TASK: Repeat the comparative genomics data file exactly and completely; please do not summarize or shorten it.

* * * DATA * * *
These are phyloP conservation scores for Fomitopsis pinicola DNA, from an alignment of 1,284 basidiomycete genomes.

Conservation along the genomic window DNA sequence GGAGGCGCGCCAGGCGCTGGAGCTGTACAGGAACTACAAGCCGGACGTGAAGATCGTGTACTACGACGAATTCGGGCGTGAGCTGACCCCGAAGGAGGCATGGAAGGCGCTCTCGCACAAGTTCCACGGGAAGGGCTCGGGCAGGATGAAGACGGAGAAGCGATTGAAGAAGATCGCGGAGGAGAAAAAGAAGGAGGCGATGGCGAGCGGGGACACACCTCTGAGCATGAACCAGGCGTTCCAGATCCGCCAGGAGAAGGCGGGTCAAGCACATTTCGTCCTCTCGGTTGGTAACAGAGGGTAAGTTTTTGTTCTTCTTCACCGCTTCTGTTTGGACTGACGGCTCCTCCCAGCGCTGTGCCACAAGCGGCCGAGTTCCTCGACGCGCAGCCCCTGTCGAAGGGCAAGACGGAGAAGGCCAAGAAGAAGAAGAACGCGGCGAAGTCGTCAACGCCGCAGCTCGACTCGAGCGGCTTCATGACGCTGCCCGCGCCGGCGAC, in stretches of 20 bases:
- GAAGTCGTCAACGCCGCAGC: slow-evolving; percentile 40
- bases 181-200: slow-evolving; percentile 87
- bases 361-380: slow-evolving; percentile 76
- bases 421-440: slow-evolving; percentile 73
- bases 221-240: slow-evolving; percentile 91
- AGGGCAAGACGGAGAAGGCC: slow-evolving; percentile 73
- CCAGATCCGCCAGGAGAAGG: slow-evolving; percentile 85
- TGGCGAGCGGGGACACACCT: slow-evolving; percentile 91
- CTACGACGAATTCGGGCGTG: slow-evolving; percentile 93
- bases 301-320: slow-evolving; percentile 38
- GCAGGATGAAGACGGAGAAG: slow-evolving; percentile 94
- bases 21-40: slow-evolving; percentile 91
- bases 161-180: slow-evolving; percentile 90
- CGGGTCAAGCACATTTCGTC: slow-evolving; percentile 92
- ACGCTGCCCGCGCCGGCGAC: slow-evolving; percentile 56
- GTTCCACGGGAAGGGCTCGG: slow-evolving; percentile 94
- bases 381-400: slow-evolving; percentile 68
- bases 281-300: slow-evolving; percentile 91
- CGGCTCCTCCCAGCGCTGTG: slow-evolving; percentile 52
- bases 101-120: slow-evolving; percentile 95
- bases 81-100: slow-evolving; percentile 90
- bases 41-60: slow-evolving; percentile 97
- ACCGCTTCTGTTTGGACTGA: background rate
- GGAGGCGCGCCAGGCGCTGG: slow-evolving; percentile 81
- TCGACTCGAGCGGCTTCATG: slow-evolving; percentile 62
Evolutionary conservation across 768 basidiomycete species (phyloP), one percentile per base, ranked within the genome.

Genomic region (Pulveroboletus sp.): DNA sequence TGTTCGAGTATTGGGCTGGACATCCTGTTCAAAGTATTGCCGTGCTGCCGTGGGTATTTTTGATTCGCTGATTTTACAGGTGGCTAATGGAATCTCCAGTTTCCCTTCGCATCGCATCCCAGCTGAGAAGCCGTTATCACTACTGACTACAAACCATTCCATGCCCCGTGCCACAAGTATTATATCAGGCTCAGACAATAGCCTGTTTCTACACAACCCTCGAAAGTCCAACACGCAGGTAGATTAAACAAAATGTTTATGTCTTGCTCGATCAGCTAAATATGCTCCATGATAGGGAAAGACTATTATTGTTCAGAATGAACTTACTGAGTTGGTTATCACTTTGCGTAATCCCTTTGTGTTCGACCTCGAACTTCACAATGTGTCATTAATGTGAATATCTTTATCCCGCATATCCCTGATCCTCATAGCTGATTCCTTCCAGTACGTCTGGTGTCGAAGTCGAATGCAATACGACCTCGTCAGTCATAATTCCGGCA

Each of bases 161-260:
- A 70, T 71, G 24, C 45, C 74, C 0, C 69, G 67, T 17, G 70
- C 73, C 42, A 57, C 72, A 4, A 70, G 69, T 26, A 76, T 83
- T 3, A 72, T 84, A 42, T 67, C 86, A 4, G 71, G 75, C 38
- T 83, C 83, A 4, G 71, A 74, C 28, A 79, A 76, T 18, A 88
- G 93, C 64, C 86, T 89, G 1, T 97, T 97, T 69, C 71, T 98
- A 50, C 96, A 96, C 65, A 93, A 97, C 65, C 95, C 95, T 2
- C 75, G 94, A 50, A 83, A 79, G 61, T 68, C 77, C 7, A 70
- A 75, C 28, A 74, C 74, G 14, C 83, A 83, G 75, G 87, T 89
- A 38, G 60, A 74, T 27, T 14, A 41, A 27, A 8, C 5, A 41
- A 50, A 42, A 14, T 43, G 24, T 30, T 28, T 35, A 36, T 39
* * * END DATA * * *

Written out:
These are phyloP conservation scores for Fomitopsis pinicola DNA, from an alignment of 1,284 basidiomycete genomes.

Conservation along the genomic window DNA sequence GGAGGCGCGCCAGGCGCTGGAGCTGTACAGGAACTACAAGCCGGACGTGAAGATCGTGTACTACGACGAATTCGGGCGTGAGCTGACCCCGAAGGAGGCATGGAAGGCGCTCTCGCACAAGTTCCACGGGAAGGGCTCGGGCAGGATGAAGACGGAGAAGCGATTGAAGAAGATCGCGGAGGAGAAAAAGAAGGAGGCGATGGCGAGCGGGGACACACCTCTGAGCATGAACCAGGCGTTCCAGATCCGCCAGGAGAAGGCGGGTCAAGCACATTTCGTCCTCTCGGTTGGTAACAGAGGGTAAGTTTTTGTTCTTCTTCACCGCTTCTGTTTGGACTGACGGCTCCTCCCAGCGCTGTGCCACAAGCGGCCGAGTTCCTCGACGCGCAGCCCCTGTCGAAGGGCAAGACGGAGAAGGCCAAGAAGAAGAAGAACGCGGCGAAGTCGTCAACGCCGCAGCTCGACTCGAGCGGCTTCATGACGCTGCCCGCGCCGGCGAC, in stretches of 20 bases:
- GAAGTCGTCAACGCCGCAGC: slow-evolving; percentile 40
- bases 181-200: slow-evolving; percentile 87
- bases 361-380: slow-evolving; percentile 76
- bases 421-440: slow-evolving; percentile 73
- bases 221-240: slow-evolving; percentile 91
- AGGGCAAGACGGAGAAGGCC: slow-evolving; percentile 73
- CCAGATCCGCCAGGAGAAGG: slow-evolving; percentile 85
- TGGCGAGCGGGGACACACCT: slow-evolving; percentile 91
- CTACGACGAATTCGGGCGTG: slow-evolving; percentile 93
- bases 301-320: slow-evolving; percentile 38
- GCAGGATGAAGACGGAGAAG: slow-evolving; percentile 94
- bases 21-40: slow-evolving; percentile 91
- bases 161-180: slow-evolving; percentile 90
- CGGGTCAAGCACATTTCGTC: slow-evolving; percentile 92
- ACGCTGCCCGCGCCGGCGAC: slow-evolving; percentile 56
- GTTCCACGGGAAGGGCTCGG: slow-evolving; percentile 94
- bases 381-400: slow-evolving; percentile 68
- bases 281-300: slow-evolving; percentile 91
- CGGCTCCTCCCAGCGCTGTG: slow-evolving; percentile 52
- bases 101-120: slow-evolving; percentile 95
- bases 81-100: slow-evolving; percentile 90
- bases 41-60: slow-evolving; percentile 97
- ACCGCTTCTGTTTGGACTGA: background rate
- GGAGGCGCGCCAGGCGCTGG: slow-evolving; percentile 81
- TCGACTCGAGCGGCTTCATG: slow-evolving; percentile 62
Evolutionary conservation across 768 basidiomycete species (phyloP), one percentile per base, ranked within the genome.

Genomic region (Pulveroboletus sp.): DNA sequence TGTTCGAGTATTGGGCTGGACATCCTGTTCAAAGTATTGCCGTGCTGCCGTGGGTATTTTTGATTCGCTGATTTTACAGGTGGCTAATGGAATCTCCAGTTTCCCTTCGCATCGCATCCCAGCTGAGAAGCCGTTATCACTACTGACTACAAACCATTCCATGCCCCGTGCCACAAGTATTATATCAGGCTCAGACAATAGCCTGTTTCTACACAACCCTCGAAAGTCCAACACGCAGGTAGATTAAACAAAATGTTTATGTCTTGCTCGATCAGCTAAATATGCTCCATGATAGGGAAAGACTATTATTGTTCAGAATGAACTTACTGAGTTGGTTATCACTTTGCGTAATCCCTTTGTGTTCGACCTCGAACTTCACAATGTGTCATTAATGTGAATATCTTTATCCCGCATATCCCTGATCCTCATAGCTGATTCCTTCCAGTACGTCTGGTGTCGAAGTCGAATGCAATACGACCTCGTCAGTCATAATTCCGGCA

Each of bases 161-260:
- A 70, T 71, G 24, C 45, C 74, C 0, C 69, G 67, T 17, G 70
- C 73, C 42, A 57, C 72, A 4, A 70, G 69, T 26, A 76, T 83
- T 3, A 72, T 84, A 42, T 67, C 86, A 4, G 71, G 75, C 38
- T 83, C 83, A 4, G 71, A 74, C 28, A 79, A 76, T 18, A 88
- G 93, C 64, C 86, T 89, G 1, T 97, T 97, T 69, C 71, T 98
- A 50, C 96, A 96, C 65, A 93, A 97, C 65, C 95, C 95, T 2
- C 75, G 94, A 50, A 83, A 79, G 61, T 68, C 77, C 7, A 70
- A 75, C 28, A 74, C 74, G 14, C 83, A 83, G 75, G 87, T 89
- A 38, G 60, A 74, T 27, T 14, A 41, A 27, A 8, C 5, A 41
- A 50, A 42, A 14, T 43, G 24, T 30, T 28, T 35, A 36, T 39